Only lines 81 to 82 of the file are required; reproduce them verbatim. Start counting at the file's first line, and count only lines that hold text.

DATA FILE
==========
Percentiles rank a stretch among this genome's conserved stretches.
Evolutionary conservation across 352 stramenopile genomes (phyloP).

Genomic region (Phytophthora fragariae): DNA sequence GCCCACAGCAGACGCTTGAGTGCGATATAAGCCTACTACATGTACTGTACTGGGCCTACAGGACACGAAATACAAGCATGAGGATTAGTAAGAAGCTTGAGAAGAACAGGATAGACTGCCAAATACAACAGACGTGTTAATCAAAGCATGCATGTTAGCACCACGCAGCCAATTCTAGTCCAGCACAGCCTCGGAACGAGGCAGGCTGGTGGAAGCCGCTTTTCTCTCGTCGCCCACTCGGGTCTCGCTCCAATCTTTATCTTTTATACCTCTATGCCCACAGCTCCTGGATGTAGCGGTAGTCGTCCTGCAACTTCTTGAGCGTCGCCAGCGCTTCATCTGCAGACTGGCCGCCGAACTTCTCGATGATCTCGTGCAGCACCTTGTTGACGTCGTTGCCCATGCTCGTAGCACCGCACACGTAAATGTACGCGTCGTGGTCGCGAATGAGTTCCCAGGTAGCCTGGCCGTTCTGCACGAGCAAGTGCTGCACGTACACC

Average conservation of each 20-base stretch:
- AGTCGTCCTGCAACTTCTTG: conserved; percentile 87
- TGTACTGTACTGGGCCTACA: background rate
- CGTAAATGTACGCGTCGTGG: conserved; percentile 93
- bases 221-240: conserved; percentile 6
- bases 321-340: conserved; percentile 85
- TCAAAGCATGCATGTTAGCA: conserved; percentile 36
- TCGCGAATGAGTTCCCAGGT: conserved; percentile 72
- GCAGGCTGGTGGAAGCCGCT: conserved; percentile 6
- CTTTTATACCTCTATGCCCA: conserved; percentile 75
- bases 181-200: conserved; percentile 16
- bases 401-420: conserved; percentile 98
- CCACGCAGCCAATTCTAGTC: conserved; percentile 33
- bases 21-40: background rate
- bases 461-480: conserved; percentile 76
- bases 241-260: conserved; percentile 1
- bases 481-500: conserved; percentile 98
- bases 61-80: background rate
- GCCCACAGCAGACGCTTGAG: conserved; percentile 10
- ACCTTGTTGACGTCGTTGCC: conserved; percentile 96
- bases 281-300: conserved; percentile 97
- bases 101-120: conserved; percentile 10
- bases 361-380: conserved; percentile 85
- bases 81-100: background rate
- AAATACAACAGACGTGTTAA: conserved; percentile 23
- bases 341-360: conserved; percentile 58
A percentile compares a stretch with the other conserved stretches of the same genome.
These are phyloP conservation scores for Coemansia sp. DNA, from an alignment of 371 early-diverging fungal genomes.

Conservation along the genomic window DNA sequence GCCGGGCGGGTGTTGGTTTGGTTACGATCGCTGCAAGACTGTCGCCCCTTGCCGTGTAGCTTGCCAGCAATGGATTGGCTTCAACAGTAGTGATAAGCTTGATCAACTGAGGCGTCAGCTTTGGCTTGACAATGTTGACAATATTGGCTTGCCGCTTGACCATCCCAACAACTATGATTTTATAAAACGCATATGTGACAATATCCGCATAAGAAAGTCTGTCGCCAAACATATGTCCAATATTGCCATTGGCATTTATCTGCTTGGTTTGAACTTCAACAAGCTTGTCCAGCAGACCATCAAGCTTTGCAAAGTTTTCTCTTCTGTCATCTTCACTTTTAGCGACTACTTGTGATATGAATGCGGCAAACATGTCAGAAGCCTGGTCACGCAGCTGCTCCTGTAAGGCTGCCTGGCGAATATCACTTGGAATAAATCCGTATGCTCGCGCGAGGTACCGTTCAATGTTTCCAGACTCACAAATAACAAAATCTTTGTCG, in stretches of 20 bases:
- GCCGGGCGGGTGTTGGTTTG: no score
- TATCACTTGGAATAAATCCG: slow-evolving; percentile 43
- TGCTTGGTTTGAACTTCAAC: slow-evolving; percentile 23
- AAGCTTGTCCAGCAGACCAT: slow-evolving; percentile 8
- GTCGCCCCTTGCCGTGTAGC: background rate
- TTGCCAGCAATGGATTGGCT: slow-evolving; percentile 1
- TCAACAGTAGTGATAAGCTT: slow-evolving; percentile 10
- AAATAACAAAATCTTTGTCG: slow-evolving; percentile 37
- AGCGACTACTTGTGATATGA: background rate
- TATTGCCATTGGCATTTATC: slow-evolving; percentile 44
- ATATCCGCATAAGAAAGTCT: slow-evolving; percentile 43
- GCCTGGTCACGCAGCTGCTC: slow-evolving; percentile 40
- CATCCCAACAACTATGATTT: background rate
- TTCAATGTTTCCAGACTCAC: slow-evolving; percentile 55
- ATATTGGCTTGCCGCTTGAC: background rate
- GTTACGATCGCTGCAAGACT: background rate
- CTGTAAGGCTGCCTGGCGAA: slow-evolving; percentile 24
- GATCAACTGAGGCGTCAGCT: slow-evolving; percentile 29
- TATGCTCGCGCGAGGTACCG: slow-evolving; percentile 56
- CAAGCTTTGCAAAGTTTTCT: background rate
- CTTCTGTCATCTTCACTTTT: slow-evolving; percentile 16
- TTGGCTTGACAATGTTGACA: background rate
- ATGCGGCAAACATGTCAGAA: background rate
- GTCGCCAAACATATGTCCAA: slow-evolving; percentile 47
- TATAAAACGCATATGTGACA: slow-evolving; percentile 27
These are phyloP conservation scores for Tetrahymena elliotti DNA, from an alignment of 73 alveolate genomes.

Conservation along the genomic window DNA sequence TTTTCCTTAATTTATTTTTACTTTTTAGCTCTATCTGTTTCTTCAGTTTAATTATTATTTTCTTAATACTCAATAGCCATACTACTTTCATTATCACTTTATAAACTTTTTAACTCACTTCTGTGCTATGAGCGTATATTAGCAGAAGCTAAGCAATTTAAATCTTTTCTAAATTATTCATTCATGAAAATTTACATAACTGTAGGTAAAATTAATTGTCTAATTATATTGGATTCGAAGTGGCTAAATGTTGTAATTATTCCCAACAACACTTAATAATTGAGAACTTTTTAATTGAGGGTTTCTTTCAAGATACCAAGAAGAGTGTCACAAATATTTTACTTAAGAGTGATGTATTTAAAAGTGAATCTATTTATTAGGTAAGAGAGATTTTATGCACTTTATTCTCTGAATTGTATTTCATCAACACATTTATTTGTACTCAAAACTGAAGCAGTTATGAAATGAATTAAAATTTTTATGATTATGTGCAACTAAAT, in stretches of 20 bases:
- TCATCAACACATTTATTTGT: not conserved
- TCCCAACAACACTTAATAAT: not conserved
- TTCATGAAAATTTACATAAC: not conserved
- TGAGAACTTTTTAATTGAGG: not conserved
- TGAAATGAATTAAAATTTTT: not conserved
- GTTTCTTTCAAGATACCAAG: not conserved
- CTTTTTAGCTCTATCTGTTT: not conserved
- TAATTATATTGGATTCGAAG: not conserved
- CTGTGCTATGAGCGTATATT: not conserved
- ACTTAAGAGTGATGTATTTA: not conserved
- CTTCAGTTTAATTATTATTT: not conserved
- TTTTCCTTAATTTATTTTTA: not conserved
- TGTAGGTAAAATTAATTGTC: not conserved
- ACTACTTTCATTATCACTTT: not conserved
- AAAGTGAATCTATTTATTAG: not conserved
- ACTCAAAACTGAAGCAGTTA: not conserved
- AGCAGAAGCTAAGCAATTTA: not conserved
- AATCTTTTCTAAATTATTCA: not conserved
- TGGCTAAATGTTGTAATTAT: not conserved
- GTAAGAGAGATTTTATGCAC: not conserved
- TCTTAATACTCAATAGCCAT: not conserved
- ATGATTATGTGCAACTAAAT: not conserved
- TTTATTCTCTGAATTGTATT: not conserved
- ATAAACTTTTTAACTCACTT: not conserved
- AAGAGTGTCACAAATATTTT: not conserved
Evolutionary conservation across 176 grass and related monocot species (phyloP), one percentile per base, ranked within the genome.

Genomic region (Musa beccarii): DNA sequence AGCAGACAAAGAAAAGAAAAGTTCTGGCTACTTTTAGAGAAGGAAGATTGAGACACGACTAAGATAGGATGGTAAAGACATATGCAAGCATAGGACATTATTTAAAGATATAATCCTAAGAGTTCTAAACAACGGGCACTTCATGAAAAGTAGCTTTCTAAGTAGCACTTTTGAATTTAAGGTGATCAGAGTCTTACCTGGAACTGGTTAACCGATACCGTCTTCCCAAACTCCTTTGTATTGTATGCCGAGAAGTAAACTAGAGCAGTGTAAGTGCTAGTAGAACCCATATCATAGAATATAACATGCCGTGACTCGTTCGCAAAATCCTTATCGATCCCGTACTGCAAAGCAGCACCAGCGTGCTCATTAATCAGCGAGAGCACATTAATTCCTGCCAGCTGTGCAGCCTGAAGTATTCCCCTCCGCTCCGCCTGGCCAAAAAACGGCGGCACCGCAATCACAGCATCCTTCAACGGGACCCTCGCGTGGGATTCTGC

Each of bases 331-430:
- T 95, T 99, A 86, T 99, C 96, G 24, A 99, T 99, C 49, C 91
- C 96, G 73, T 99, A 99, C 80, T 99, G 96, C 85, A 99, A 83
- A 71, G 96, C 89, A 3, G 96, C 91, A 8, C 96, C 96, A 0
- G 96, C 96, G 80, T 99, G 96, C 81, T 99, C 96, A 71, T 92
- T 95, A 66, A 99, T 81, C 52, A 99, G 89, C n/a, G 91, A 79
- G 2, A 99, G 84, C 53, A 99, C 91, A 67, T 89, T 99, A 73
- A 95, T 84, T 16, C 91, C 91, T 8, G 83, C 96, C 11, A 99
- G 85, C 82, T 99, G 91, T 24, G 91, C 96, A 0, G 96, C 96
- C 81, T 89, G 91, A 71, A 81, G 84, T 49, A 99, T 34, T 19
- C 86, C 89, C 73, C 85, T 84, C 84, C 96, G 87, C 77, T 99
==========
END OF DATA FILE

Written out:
- ATGATTATGTGCAACTAAAT: not conserved
- TTTATTCTCTGAATTGTATT: not conserved